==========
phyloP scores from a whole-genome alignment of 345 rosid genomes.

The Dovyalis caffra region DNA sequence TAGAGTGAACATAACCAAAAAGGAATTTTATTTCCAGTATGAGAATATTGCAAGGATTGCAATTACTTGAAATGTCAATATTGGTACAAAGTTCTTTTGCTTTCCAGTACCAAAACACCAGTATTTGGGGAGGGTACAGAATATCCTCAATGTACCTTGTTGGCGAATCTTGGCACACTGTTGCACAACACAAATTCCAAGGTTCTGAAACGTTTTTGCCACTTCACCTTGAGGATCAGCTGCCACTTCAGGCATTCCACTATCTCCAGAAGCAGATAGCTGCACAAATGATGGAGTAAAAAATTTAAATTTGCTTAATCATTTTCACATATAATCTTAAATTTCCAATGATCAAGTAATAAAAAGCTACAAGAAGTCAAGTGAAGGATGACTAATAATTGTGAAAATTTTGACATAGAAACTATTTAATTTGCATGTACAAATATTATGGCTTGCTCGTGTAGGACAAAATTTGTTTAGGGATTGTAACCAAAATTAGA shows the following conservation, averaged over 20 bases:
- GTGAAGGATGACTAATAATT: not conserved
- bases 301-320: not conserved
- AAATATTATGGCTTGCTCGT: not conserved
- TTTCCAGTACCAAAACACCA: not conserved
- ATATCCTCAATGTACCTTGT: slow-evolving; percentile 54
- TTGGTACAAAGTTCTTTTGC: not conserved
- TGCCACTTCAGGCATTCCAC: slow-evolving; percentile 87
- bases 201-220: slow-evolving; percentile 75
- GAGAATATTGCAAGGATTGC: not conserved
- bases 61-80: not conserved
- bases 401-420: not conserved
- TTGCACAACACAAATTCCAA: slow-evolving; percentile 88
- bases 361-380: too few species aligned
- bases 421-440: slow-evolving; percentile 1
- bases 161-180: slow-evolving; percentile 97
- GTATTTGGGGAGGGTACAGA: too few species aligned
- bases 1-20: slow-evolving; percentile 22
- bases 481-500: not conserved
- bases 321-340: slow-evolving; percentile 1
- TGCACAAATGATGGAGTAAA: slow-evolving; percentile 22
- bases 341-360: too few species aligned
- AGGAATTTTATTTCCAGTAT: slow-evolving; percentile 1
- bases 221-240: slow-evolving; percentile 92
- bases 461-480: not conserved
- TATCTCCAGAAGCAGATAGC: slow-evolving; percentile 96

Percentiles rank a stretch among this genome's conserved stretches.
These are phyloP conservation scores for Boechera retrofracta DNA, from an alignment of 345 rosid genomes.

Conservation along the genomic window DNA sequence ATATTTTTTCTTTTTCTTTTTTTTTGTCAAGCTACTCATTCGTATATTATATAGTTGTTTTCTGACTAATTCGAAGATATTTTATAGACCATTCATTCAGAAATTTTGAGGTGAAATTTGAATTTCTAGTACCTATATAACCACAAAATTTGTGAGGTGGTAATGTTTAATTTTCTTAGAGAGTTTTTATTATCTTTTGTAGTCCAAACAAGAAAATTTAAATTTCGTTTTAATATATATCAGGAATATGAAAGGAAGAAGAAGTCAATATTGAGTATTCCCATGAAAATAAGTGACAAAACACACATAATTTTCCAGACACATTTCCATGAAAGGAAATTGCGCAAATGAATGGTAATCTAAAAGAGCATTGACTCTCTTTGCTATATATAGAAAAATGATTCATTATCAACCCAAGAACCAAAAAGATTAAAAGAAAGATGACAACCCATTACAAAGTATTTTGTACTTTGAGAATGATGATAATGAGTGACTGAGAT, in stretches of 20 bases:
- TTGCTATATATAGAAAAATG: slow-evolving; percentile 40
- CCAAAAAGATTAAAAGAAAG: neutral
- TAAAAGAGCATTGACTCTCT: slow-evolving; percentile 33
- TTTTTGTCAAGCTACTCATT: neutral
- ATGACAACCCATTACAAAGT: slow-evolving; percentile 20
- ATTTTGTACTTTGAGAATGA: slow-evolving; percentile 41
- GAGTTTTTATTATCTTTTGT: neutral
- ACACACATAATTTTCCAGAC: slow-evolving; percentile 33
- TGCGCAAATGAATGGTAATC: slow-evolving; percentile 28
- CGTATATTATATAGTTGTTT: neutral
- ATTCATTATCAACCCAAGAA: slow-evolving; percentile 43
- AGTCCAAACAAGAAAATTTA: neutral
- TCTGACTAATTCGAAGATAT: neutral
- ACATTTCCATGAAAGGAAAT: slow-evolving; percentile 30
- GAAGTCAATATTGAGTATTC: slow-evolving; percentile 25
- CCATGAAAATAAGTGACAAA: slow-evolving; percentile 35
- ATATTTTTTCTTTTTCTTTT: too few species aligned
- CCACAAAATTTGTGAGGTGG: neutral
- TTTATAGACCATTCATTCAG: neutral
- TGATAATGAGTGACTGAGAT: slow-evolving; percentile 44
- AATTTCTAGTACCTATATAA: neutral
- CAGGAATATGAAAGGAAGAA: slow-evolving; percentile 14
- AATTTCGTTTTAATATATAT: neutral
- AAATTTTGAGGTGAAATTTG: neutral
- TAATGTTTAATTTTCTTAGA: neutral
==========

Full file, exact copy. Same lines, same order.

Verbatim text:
phyloP scores from a whole-genome alignment of 345 rosid genomes.

The Dovyalis caffra region DNA sequence TAGAGTGAACATAACCAAAAAGGAATTTTATTTCCAGTATGAGAATATTGCAAGGATTGCAATTACTTGAAATGTCAATATTGGTACAAAGTTCTTTTGCTTTCCAGTACCAAAACACCAGTATTTGGGGAGGGTACAGAATATCCTCAATGTACCTTGTTGGCGAATCTTGGCACACTGTTGCACAACACAAATTCCAAGGTTCTGAAACGTTTTTGCCACTTCACCTTGAGGATCAGCTGCCACTTCAGGCATTCCACTATCTCCAGAAGCAGATAGCTGCACAAATGATGGAGTAAAAAATTTAAATTTGCTTAATCATTTTCACATATAATCTTAAATTTCCAATGATCAAGTAATAAAAAGCTACAAGAAGTCAAGTGAAGGATGACTAATAATTGTGAAAATTTTGACATAGAAACTATTTAATTTGCATGTACAAATATTATGGCTTGCTCGTGTAGGACAAAATTTGTTTAGGGATTGTAACCAAAATTAGA shows the following conservation, averaged over 20 bases:
- GTGAAGGATGACTAATAATT: not conserved
- bases 301-320: not conserved
- AAATATTATGGCTTGCTCGT: not conserved
- TTTCCAGTACCAAAACACCA: not conserved
- ATATCCTCAATGTACCTTGT: slow-evolving; percentile 54
- TTGGTACAAAGTTCTTTTGC: not conserved
- TGCCACTTCAGGCATTCCAC: slow-evolving; percentile 87
- bases 201-220: slow-evolving; percentile 75
- GAGAATATTGCAAGGATTGC: not conserved
- bases 61-80: not conserved
- bases 401-420: not conserved
- TTGCACAACACAAATTCCAA: slow-evolving; percentile 88
- bases 361-380: too few species aligned
- bases 421-440: slow-evolving; percentile 1
- bases 161-180: slow-evolving; percentile 97
- GTATTTGGGGAGGGTACAGA: too few species aligned
- bases 1-20: slow-evolving; percentile 22
- bases 481-500: not conserved
- bases 321-340: slow-evolving; percentile 1
- TGCACAAATGATGGAGTAAA: slow-evolving; percentile 22
- bases 341-360: too few species aligned
- AGGAATTTTATTTCCAGTAT: slow-evolving; percentile 1
- bases 221-240: slow-evolving; percentile 92
- bases 461-480: not conserved
- TATCTCCAGAAGCAGATAGC: slow-evolving; percentile 96

Percentiles rank a stretch among this genome's conserved stretches.
These are phyloP conservation scores for Boechera retrofracta DNA, from an alignment of 345 rosid genomes.

Conservation along the genomic window DNA sequence ATATTTTTTCTTTTTCTTTTTTTTTGTCAAGCTACTCATTCGTATATTATATAGTTGTTTTCTGACTAATTCGAAGATATTTTATAGACCATTCATTCAGAAATTTTGAGGTGAAATTTGAATTTCTAGTACCTATATAACCACAAAATTTGTGAGGTGGTAATGTTTAATTTTCTTAGAGAGTTTTTATTATCTTTTGTAGTCCAAACAAGAAAATTTAAATTTCGTTTTAATATATATCAGGAATATGAAAGGAAGAAGAAGTCAATATTGAGTATTCCCATGAAAATAAGTGACAAAACACACATAATTTTCCAGACACATTTCCATGAAAGGAAATTGCGCAAATGAATGGTAATCTAAAAGAGCATTGACTCTCTTTGCTATATATAGAAAAATGATTCATTATCAACCCAAGAACCAAAAAGATTAAAAGAAAGATGACAACCCATTACAAAGTATTTTGTACTTTGAGAATGATGATAATGAGTGACTGAGAT, in stretches of 20 bases:
- TTGCTATATATAGAAAAATG: slow-evolving; percentile 40
- CCAAAAAGATTAAAAGAAAG: neutral
- TAAAAGAGCATTGACTCTCT: slow-evolving; percentile 33
- TTTTTGTCAAGCTACTCATT: neutral
- ATGACAACCCATTACAAAGT: slow-evolving; percentile 20
- ATTTTGTACTTTGAGAATGA: slow-evolving; percentile 41
- GAGTTTTTATTATCTTTTGT: neutral
- ACACACATAATTTTCCAGAC: slow-evolving; percentile 33
- TGCGCAAATGAATGGTAATC: slow-evolving; percentile 28
- CGTATATTATATAGTTGTTT: neutral
- ATTCATTATCAACCCAAGAA: slow-evolving; percentile 43
- AGTCCAAACAAGAAAATTTA: neutral
- TCTGACTAATTCGAAGATAT: neutral
- ACATTTCCATGAAAGGAAAT: slow-evolving; percentile 30
- GAAGTCAATATTGAGTATTC: slow-evolving; percentile 25
- CCATGAAAATAAGTGACAAA: slow-evolving; percentile 35
- ATATTTTTTCTTTTTCTTTT: too few species aligned
- CCACAAAATTTGTGAGGTGG: neutral
- TTTATAGACCATTCATTCAG: neutral
- TGATAATGAGTGACTGAGAT: slow-evolving; percentile 44
- AATTTCTAGTACCTATATAA: neutral
- CAGGAATATGAAAGGAAGAA: slow-evolving; percentile 14
- AATTTCGTTTTAATATATAT: neutral
- AAATTTTGAGGTGAAATTTG: neutral
- TAATGTTTAATTTTCTTAGA: neutral